Refine Your Search

Topic

Search Results

Magazine

SAE Off-Highway Engineering 2008-10-01

2008-10-01
Tying it all together Networks link control modules to bring more features and functions to the job site. Collaboration tools spread a wide net PLM suppliers are offering new tools that aid collaboration, expanding on core offerings in PDM, CAD, and CAE. The drive toward a hybrid transmission In-wheel hydraulic motors, hydraulic transformers, and a common pressure rail with accumulators put new meaning in the word drivetrain. A deep dive into metallurgical failure Even with the best engineering processes and quality planning, deviations can occur with the incoming material, things can go wrong during the manufacturing process, and service conditions can be different than expected. Standards and 'coopetition' In the heavy-duty vehicle arena, adoption of standards for networking benefits everyone.
Magazine

SAE Off-Highway Engineering 2008-04-01

2008-04-01
Engineering a cleaner off-highway world As engine manufacturers gear up to meet the next round of stringent emissions standards, equipment manufacturers are reviewing a number of design possibilities. Plugging in for safety Electronics dig deep to help protect operators and equipment. Leveraging the best of both worlds Combustion and aftertreatment technologies help engine manufacturers balance performance with emissions reduction.
Magazine

SAE Off-Highway Engineering 2007-04-01

2007-04-01
Help from above Cell towers and satellites enable people to keep equipment running. Cleaner and quieter diesels To meet tightening regulations, engineers are tasked with adding more and more components and systems to take away more and more emissions. Connecting sensors Suppliers and road construction OEMs have teamed to develop an application profile for sensor interfaces.
Magazine

SAE Off-Highway Engineering 2001-04-01

2001-04-01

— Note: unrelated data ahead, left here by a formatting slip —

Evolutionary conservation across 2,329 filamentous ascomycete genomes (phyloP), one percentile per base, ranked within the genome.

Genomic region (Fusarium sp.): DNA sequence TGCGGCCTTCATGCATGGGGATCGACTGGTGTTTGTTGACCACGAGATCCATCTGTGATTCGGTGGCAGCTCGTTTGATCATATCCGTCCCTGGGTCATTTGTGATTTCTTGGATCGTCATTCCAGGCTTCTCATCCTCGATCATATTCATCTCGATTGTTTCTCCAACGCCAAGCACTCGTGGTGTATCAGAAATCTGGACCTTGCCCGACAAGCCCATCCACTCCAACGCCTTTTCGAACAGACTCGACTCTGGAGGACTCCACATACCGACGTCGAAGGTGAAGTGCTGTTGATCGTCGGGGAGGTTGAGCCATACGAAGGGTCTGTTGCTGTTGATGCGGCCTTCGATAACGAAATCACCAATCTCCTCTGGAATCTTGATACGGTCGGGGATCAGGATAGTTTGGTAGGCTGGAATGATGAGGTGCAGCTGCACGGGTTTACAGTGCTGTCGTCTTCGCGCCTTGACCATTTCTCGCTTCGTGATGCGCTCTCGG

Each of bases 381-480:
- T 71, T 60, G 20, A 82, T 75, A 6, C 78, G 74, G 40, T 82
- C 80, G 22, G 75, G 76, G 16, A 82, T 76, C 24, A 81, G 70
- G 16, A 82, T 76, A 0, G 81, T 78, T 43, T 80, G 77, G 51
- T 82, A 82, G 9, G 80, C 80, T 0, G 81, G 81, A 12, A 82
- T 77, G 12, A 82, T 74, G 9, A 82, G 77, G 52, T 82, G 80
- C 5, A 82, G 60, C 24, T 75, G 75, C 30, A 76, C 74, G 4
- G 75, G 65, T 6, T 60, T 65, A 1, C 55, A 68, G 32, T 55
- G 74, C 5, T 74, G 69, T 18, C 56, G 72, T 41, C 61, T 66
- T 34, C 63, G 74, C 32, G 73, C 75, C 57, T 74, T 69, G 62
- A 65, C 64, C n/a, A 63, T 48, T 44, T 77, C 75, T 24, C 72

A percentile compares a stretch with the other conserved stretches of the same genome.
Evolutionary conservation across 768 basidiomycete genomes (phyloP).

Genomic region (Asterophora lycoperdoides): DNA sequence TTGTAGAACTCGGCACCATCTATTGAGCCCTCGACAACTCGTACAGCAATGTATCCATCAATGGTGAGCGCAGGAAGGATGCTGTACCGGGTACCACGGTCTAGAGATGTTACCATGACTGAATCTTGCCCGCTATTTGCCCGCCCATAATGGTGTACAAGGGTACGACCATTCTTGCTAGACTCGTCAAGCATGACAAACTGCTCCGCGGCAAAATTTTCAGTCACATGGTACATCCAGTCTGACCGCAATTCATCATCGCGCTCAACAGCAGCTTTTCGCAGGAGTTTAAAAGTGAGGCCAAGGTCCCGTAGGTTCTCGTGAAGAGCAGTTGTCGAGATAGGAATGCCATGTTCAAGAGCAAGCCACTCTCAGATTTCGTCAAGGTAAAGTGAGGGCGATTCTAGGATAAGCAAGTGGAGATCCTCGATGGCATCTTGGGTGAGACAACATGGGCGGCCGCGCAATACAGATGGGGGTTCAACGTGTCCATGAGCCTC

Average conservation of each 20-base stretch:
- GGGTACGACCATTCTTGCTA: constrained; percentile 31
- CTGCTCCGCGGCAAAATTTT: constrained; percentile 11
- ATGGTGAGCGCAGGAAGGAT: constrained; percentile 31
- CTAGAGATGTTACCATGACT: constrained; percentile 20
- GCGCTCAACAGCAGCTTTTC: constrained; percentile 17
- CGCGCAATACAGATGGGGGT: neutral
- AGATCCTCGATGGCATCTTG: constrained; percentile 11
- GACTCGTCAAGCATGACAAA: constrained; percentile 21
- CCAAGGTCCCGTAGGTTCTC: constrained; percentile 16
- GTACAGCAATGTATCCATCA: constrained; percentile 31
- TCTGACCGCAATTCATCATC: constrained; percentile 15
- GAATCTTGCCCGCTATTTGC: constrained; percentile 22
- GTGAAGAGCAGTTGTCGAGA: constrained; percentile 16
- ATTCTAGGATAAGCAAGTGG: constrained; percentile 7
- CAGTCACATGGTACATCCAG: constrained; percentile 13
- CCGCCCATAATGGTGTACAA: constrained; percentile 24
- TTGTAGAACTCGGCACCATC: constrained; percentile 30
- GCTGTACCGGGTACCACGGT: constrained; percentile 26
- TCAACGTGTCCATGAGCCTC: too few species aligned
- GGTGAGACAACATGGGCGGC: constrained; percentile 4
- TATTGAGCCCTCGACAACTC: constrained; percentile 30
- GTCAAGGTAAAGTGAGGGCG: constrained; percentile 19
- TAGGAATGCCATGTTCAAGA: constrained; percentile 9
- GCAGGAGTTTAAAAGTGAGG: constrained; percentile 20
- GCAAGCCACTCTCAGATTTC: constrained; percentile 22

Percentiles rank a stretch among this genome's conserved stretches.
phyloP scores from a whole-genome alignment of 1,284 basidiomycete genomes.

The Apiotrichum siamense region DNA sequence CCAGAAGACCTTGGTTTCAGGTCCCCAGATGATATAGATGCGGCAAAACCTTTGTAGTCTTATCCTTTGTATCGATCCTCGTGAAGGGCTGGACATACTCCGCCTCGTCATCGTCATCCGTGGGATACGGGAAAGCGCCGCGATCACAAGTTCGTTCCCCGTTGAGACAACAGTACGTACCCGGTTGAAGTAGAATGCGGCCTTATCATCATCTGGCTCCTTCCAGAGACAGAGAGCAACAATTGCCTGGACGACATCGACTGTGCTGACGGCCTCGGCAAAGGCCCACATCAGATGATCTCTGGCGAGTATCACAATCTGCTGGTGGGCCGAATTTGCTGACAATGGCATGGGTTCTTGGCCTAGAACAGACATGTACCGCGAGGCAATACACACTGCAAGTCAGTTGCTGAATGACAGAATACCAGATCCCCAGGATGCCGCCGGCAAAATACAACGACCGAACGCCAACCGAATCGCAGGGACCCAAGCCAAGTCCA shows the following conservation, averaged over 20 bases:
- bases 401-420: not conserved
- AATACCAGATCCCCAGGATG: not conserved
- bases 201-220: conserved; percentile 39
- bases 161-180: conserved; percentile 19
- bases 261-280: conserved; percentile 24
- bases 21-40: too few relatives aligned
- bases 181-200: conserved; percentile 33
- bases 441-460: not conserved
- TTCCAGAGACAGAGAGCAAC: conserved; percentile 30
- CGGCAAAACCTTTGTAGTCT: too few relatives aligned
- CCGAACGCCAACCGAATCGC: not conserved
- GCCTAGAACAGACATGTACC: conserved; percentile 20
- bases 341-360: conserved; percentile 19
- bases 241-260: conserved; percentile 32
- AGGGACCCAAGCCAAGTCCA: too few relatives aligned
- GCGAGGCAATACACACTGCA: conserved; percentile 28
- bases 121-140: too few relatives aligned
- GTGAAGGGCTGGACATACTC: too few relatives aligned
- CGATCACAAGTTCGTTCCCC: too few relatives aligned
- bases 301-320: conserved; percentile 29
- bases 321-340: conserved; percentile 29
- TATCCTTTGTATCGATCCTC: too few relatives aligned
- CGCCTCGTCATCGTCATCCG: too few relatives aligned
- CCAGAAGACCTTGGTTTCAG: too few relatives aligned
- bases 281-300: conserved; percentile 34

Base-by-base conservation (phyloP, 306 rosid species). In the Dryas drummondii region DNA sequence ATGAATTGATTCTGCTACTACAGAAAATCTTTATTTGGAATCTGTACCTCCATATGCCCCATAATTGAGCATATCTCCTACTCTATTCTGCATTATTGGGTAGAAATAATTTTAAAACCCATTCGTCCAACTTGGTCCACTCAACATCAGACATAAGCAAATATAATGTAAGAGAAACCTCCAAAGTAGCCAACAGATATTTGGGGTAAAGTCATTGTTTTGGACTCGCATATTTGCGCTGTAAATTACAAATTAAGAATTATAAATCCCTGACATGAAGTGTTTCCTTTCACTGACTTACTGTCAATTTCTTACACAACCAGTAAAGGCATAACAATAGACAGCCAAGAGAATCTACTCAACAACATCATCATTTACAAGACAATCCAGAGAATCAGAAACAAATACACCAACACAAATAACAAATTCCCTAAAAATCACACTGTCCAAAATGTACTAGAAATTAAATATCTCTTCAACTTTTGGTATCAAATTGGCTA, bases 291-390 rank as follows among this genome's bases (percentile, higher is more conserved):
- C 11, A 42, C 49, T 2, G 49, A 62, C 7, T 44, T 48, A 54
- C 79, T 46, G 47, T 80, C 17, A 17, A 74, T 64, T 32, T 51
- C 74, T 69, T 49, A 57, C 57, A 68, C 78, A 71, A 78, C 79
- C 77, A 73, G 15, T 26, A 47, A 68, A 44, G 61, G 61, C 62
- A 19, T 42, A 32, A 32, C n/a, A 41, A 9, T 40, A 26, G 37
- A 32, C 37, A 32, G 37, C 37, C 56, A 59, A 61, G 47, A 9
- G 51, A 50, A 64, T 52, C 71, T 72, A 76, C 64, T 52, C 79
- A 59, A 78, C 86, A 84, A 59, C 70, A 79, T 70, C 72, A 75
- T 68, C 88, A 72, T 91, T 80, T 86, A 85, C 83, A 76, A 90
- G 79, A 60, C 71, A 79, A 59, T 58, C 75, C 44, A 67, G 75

Operator station innovations Off-highway engineers work hard to provide comfort, ease of operation, and reliability to users. As an added challenge, they must design for operators who can spend an entire day working hard in their cab. Designing online Major developments in internet-based technologies are profoundly changing the engineering/design process, revolutionizing the way OEMs and suppliers do business, and speeding the industry's time-to-market. FEA simulation of an electrohydraulic system Researchers from the Milwaukee School of Engineering provide an accurate model of a typical magentic actuator Predicting injury in forklift upsets Researchers from the Biomechanics Institute present test results that demonstrate operators can prevent ejection and injury from a forklift if they are lap-belted and have either a winged seat or hip restraint.
Magazine

SAE Off-Highway Engineering 2005-04-01

2005-04-01
Hydrogen possibilities Using hydrogen in an internal-combustion engine application requires not only a custom-engineered combustion concept, but also optimized operation strategies. Nets catch on Engineers have been slow to adopt networks, but that is changing quickly as electronically controlled engines take hold. Hydraulic matters There is much potential for gain for everyone if OEMs and suppliers work together early in terms of hydraulic system design. Asia hot on new cooling technology Not tied as much to aluminum as is the West, china and Russia are moving fast toward widespread use of copper and brass for radiators. Build, test, teview, and improve SAE 100 Future Look; Frank Perna, Chairman and CEo of MSC. Software writes about his experience in vehicle engineering, testing, and management positions.
Magazine

SAE Off-Highway Engineering 2009-02-01

2009-02-01
Whistle down the wire Collaboration between OEMs and suppliers leads to new advances, and challenges, for electrohydraulic system control. Chipping away at drivetrain challenges Chips, sensors, controllers, software all combine to help engineers improve efficiency. Engineering disciplines unite Design tools help disparate groups provide input throughout the development process. Innovative thinking 101 West Virginia University professor Dr. James E. Smith issues a call for innovation as one of the central themes of his term as SAE's 2009 President.
Magazine

SAE Off-Highway Engineering 2000-06-01

2000-06-01